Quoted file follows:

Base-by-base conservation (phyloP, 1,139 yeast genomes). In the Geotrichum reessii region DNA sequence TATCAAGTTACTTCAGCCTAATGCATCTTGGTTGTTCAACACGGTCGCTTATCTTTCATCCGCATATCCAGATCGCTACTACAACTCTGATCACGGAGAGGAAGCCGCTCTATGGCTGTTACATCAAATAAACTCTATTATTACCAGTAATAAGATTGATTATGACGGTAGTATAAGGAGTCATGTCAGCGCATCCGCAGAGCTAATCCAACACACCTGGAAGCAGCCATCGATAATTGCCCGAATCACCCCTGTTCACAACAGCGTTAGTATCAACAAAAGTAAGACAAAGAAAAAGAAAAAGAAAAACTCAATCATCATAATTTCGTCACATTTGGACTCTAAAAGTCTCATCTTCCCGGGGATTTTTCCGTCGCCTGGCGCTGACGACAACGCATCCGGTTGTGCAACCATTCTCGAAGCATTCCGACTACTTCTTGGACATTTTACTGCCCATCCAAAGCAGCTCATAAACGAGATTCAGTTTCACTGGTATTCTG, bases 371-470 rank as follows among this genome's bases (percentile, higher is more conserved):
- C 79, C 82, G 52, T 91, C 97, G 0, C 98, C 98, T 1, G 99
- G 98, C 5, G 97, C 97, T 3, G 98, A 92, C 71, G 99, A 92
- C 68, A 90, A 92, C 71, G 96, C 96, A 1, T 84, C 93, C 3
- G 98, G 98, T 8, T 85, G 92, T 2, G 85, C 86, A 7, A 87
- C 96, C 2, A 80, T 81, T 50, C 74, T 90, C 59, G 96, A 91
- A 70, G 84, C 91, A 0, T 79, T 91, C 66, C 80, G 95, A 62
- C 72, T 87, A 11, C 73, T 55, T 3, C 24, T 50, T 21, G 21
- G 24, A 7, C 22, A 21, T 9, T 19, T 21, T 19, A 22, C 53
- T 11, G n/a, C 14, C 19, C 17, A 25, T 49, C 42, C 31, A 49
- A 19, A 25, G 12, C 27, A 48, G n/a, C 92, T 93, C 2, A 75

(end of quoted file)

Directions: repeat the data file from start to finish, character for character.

Base-by-base conservation (phyloP, 1,139 yeast genomes). In the Geotrichum reessii region DNA sequence TATCAAGTTACTTCAGCCTAATGCATCTTGGTTGTTCAACACGGTCGCTTATCTTTCATCCGCATATCCAGATCGCTACTACAACTCTGATCACGGAGAGGAAGCCGCTCTATGGCTGTTACATCAAATAAACTCTATTATTACCAGTAATAAGATTGATTATGACGGTAGTATAAGGAGTCATGTCAGCGCATCCGCAGAGCTAATCCAACACACCTGGAAGCAGCCATCGATAATTGCCCGAATCACCCCTGTTCACAACAGCGTTAGTATCAACAAAAGTAAGACAAAGAAAAAGAAAAAGAAAAACTCAATCATCATAATTTCGTCACATTTGGACTCTAAAAGTCTCATCTTCCCGGGGATTTTTCCGTCGCCTGGCGCTGACGACAACGCATCCGGTTGTGCAACCATTCTCGAAGCATTCCGACTACTTCTTGGACATTTTACTGCCCATCCAAAGCAGCTCATAAACGAGATTCAGTTTCACTGGTATTCTG, bases 371-470 rank as follows among this genome's bases (percentile, higher is more conserved):
- C 79, C 82, G 52, T 91, C 97, G 0, C 98, C 98, T 1, G 99
- G 98, C 5, G 97, C 97, T 3, G 98, A 92, C 71, G 99, A 92
- C 68, A 90, A 92, C 71, G 96, C 96, A 1, T 84, C 93, C 3
- G 98, G 98, T 8, T 85, G 92, T 2, G 85, C 86, A 7, A 87
- C 96, C 2, A 80, T 81, T 50, C 74, T 90, C 59, G 96, A 91
- A 70, G 84, C 91, A 0, T 79, T 91, C 66, C 80, G 95, A 62
- C 72, T 87, A 11, C 73, T 55, T 3, C 24, T 50, T 21, G 21
- G 24, A 7, C 22, A 21, T 9, T 19, T 21, T 19, A 22, C 53
- T 11, G n/a, C 14, C 19, C 17, A 25, T 49, C 42, C 31, A 49
- A 19, A 25, G 12, C 27, A 48, G n/a, C 92, T 93, C 2, A 75